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Inio Asano

  • cocoyam
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cocoyam created the topic: Inio Asano

These days, I mostly just read josei manga that is put out by my favorite scanlation group (Stiletto Heels Team). But today I finally picked up a slice-of-life manga that I had come across a couple times but never been piqued enough to open, "solanin" by Inio Asano.

As I was reading it I got the inkling that the author must have also done Oyasumi Punpun and other seinen works that I have read based on the feeling it gave me. I read Oyasumi Punpun during a very dark and depressed period of my life and I could entirely relate to its gritty, twisted portrayal of reality and life. How twistedly true it seemed to what people experience when they are at the bottom of a pit. I thought the author himself must be a crazily depressed individual.
I probably cried multiple times nearly each chapter and I had to put it down when I was nearing the end of the current releases because I could not take how close to home it hit for me. It reminded me so much of my circumstances at that time, it physically hurt too much to continue, despite thinking that it was the greatest and most poignant masterpiece I had ever read.

Solanin is lighter. I usually have a hard time picking up slice-of-life works due to the pacing, hence why it took me so long to finally decide to read it, but by this time I finally felt I could relate to the plot synopsis as someone who is about to enter her last year in college and face similar issues ;^; It deals with some 20 year olds who have to face becoming adults and and the monotonous identity-eroding situation of entering the anonymous workforce of Japan. At times the characters are actually cute or funny, and there is an uplifting conclusion. All the same, certain crafted moments were really poignant understated revelations, although I cannot describe them as they would be spoilers. For me, I thought of them like layers: there are a few flashbacks or symbolic events in the two volumes and they reveal new understandings that weave into the larger story. And some of those moments really touched me.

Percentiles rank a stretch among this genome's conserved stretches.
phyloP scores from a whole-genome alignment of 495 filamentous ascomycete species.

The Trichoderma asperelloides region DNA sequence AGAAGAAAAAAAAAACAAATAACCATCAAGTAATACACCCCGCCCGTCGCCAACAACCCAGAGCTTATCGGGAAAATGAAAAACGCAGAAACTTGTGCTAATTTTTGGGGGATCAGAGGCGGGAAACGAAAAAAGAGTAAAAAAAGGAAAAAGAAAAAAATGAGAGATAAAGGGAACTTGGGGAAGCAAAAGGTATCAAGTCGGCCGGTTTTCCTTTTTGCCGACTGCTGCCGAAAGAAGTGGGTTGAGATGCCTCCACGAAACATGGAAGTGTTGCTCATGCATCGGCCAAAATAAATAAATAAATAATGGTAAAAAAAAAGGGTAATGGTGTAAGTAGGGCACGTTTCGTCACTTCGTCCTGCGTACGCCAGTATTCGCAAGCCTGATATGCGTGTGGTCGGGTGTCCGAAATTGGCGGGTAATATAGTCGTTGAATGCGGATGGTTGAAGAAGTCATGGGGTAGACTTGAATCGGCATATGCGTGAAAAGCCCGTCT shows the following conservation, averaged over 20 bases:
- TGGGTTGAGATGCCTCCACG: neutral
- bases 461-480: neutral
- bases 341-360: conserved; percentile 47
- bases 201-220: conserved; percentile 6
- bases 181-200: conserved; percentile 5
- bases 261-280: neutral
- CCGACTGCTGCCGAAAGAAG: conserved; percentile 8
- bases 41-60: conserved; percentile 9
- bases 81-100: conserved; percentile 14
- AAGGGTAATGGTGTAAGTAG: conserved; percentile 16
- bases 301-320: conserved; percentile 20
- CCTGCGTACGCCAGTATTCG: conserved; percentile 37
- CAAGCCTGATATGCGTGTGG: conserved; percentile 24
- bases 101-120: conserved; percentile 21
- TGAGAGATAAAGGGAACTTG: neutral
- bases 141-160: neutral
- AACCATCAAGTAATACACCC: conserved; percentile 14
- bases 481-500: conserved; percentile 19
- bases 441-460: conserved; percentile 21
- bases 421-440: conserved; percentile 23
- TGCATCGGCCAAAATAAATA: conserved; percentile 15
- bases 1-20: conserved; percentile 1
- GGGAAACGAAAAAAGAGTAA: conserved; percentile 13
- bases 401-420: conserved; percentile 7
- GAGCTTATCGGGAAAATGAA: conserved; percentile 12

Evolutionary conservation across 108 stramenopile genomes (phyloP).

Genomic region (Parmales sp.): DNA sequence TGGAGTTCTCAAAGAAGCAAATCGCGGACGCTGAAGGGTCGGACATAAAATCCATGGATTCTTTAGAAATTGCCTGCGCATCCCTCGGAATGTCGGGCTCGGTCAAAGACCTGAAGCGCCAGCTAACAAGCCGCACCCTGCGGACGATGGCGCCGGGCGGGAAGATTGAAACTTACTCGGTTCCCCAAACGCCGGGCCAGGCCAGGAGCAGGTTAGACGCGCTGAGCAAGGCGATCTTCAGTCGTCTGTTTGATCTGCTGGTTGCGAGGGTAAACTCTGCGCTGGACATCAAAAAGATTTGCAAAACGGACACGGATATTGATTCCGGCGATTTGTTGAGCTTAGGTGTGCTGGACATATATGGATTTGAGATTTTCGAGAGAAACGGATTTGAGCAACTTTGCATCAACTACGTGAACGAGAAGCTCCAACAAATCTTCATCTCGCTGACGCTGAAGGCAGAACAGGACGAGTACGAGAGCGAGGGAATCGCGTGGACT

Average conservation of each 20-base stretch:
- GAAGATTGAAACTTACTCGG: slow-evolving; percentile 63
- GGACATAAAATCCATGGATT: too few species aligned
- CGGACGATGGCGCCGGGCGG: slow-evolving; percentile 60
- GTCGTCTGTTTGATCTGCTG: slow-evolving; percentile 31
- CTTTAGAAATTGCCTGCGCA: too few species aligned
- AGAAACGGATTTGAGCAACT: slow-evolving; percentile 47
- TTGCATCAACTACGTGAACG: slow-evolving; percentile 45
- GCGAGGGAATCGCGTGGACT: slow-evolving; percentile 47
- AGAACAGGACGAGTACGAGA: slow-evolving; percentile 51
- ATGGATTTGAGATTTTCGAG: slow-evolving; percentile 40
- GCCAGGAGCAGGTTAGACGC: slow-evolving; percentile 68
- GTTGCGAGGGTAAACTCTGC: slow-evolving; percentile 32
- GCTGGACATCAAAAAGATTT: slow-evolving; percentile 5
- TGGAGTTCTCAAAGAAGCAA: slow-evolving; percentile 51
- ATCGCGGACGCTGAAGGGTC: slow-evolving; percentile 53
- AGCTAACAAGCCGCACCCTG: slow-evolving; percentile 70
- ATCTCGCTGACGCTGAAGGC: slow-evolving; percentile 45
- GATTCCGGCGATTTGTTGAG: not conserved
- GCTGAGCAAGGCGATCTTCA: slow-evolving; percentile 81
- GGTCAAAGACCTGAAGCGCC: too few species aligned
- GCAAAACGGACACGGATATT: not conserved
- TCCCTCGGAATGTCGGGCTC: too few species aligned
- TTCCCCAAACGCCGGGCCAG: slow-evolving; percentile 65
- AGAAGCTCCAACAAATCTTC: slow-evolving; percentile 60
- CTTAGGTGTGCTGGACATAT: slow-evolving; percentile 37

Well, anyway, I just wanted to mention because as far as the "bleeding passion" that Sura has mentioned goes (her criterion for the works that she wants to scanlate), these works are the closest I have come across to that for myself. (I probably have mentioned Oyasumi Punpun many times to her furtively in hopes of hearing her feedback if she had read it, but never manage to follow up to see if she had a reaction.) So I was curious to hear if any of you have read works by this author? What thoughts you might have about them, if you have?


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